It can only be done by changing the way agents work when selling and letting houses that are currently on the market. It should involve referencing these properties to affordable prices in each local housing market. Now is the time to recalibrate local housing markets in this way and put in hand an economic solution which is of paramount importance and is fully described below.

As explained just now, new construction should only be a secondary remedy, to help to ensure that house prices never again spiral up to the unaffordable levels that we have currently been seeing everywhere in England, Wales and even in Scotland and Northern Ireland. The primary fix for this is to improve the way houses are bought & sold, as well as rented & let.

Each individual local housing market requires this and the best way to accomplish it is to legislate for a complete new breed of estate agent (instead of attempting to build thousands of new houses in a vain attempt to satisfy a supposed national demand)!

The fundamental problem with present day selling agents (or estate agents) is, that not only do they maximise house prices by leveraging buyers’ offers ever upwards; they also maximise mortgage loans by dealing in the procurement of ever increasing mortgage borrowing.  This further boosts house prices!

The House Price Solution deals with these problems by facing them head on. It does not however interfere with the operation of the market economy itself and it completely avoids the use arbitrary and inefficient price and/or rent controls.

For the purposes of this paper let’s call these new agents, Registered House Agent(s) or RHAs”.

The following are further details of the proposals which comprise the House Price Solution.

The main job of these new agents would be not only to sell or indeed let owner’s houses but more importantly to find and secure the houses which their contracted client(s) are seeking both for themselves and their families – whether these clients are wishing to buy or to rent.

How could this be achieved?
RHA or Registered House Agent’s Moving Contracts (or MC agreements) should replace the traditional vendors’ selling contracts. These would effectively be buyers’ agency contracts.

Similarly, ‘Letting Contracts’ (or LC agreements) would be the instructing instruments for agents advising tenants wishing to move from one rental property to another.
All this would be a relatively simple but a game-changing improvement to the way in which residential property transactions occur at present.

The proposal is that we should now do away with old estate agents’ sole selling contracts altogether and bring in Registered House Agents’ ‘MC agreements’, where each RHA or Registered House Agent engaged would be contracted to work to facilitate a vendor’s complete move from one property to another. The aim of this would be to bring greater satisfaction to all those in the throes of moving house and to get the whole UK housing market operating far more smoothly – in all possible economic conditions and, it should be said, without the need for government-backed mortgage guarantees for those requiring to get onto the first rung of the housing ladder either.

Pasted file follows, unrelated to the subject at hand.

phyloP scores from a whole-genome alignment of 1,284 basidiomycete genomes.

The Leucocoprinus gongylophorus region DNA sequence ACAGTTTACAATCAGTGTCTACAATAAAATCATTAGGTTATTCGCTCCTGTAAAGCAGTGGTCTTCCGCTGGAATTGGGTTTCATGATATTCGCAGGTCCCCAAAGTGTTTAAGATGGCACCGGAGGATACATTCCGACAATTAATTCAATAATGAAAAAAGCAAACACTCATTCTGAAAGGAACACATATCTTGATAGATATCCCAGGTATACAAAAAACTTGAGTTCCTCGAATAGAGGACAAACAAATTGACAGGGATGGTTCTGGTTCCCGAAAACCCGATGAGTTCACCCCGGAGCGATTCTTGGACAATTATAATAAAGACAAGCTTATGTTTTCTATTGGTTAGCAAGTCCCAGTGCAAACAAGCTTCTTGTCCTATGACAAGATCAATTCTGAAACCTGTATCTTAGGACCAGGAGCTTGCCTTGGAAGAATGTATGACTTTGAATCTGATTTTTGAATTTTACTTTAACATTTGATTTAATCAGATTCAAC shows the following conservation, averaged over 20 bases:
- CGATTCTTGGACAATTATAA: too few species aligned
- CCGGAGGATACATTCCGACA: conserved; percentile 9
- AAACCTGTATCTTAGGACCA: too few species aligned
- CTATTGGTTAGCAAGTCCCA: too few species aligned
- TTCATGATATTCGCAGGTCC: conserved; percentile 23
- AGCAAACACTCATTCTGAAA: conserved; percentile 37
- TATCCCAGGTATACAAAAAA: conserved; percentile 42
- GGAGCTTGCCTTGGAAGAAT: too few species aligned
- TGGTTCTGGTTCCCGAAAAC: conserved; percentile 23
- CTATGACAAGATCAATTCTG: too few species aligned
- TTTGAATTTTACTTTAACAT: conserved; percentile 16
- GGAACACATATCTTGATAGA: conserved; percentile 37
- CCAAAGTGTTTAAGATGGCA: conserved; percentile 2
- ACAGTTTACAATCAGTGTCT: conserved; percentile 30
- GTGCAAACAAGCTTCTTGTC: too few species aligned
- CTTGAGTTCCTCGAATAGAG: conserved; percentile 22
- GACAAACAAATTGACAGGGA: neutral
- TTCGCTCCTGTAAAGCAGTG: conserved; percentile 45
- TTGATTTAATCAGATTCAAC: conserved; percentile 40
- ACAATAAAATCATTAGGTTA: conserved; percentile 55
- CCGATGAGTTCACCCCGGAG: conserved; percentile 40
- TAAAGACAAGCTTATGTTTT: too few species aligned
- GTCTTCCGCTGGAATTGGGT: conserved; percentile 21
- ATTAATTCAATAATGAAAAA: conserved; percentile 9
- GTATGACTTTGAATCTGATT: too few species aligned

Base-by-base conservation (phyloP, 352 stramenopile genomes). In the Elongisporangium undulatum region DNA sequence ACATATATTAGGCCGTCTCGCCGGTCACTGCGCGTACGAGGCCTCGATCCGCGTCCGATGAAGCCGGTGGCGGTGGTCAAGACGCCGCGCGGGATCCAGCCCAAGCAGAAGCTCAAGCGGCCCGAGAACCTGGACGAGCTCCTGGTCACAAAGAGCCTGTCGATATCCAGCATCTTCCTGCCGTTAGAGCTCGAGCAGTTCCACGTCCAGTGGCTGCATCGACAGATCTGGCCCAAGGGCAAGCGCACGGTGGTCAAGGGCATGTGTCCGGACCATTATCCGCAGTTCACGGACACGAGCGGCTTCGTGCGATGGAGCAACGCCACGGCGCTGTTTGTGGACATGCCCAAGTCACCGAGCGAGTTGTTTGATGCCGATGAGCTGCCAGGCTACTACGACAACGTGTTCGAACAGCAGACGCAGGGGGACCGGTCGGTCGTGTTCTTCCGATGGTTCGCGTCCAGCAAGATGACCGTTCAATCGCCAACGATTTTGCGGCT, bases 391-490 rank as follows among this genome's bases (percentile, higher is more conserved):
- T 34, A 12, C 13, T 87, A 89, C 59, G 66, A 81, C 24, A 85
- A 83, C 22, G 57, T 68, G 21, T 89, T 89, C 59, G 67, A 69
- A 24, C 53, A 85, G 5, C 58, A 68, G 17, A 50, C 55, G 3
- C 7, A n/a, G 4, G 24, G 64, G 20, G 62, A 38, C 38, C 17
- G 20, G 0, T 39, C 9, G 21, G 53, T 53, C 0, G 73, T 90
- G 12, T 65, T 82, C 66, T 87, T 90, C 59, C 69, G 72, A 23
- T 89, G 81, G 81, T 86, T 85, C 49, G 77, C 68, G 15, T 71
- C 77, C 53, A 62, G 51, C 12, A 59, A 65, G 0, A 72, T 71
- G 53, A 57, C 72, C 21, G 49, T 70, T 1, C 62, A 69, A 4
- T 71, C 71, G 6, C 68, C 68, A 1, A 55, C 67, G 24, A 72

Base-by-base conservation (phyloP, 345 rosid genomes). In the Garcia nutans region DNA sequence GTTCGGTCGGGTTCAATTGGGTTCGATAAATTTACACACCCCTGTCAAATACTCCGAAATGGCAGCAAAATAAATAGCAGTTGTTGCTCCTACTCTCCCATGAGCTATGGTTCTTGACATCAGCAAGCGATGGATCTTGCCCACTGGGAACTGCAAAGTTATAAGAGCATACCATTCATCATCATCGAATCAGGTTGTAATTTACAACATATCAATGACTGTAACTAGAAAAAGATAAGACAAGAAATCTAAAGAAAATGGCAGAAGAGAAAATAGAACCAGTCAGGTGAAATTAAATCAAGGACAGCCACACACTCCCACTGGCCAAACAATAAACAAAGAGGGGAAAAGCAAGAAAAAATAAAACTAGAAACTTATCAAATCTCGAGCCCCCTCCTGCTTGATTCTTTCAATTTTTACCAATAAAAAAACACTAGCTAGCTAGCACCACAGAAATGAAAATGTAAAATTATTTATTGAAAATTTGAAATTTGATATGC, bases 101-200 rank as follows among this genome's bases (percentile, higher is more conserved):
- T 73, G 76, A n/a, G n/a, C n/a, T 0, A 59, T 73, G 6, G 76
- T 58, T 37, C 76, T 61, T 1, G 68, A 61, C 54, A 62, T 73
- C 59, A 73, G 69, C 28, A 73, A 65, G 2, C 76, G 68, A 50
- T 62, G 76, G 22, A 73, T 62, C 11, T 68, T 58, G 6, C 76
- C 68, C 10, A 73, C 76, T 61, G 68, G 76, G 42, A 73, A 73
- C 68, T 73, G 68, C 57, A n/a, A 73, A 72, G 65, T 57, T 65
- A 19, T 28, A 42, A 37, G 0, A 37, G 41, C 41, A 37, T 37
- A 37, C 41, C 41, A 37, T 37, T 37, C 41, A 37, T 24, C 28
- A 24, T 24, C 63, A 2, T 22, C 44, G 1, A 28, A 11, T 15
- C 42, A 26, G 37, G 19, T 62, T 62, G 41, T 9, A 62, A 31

MC agreements of RHAs would always include a mandatory clause stating that as part of offering their services, they undertake not to negotiate any mortgage deals on behalf of any prospective buyers at any time or in any way whatsoever.

As a professional surveyor/valuer (although now retired), I am a senior contributor claiming that this new method would help to stabilise house-prices broadly, across all regions, instead of tending to make them rise a lot in some areas but not anything like as much in others. That alone would be a very significant market improvement.

In addition, the new version of Registered House Agents (RHAs), would be fully empowered by becoming more responsible for ‘the progress’ of sales and lettings of properties across the whole UK and would gain more control of the volume (or throughput) of house sales and lettings completions.

By contrast an earlier government’s plan was to increase the availability of mortgage finance, including to people becoming first house owners. This was and still clearly is not the right approach. As has been seen subsequently, that resulted in higher prices; the very thing that buyers simply do not need or want, either then or now.
‘Help To Buy’ government mortgage guarantee schemes have more recently been taken up in substantial numbers. This is resulting in upwards pressure on house and land prices as more money in the form of long-term loans must have this affect on asking prices by definition.

In some locations, the excessive price levels which we have recently seen, have been generated, in part, by significant corporate purchases of larger residential properties as investments, financed by business loans. These were business loans, mainly advanced to private landlords for buying and renting out multiple units and not for owner-occupation. This has been another of the catalysts for the general increase in house prices as well as dragging up rent levels.

The issue just described is in addition to (and separate from) the unregulated way in which current day estate agents negotiate and agree terms of sales with unsuspecting house buyers. These people are generally unaware of either the scope of other offers, or indeed if there actually are any being made on the object-property at that time.

A certain amount of additional regulation in the marketplace would go a long way to further helping to resolve these serious drawbacks.

For example, fixed fee rates should become mandatory. No percentage fees should be allowed to be charged by any RHAs.
With appropriate regulation, Registered House Agents could improve themselves in competition with other agents by becoming more efficient and more factual.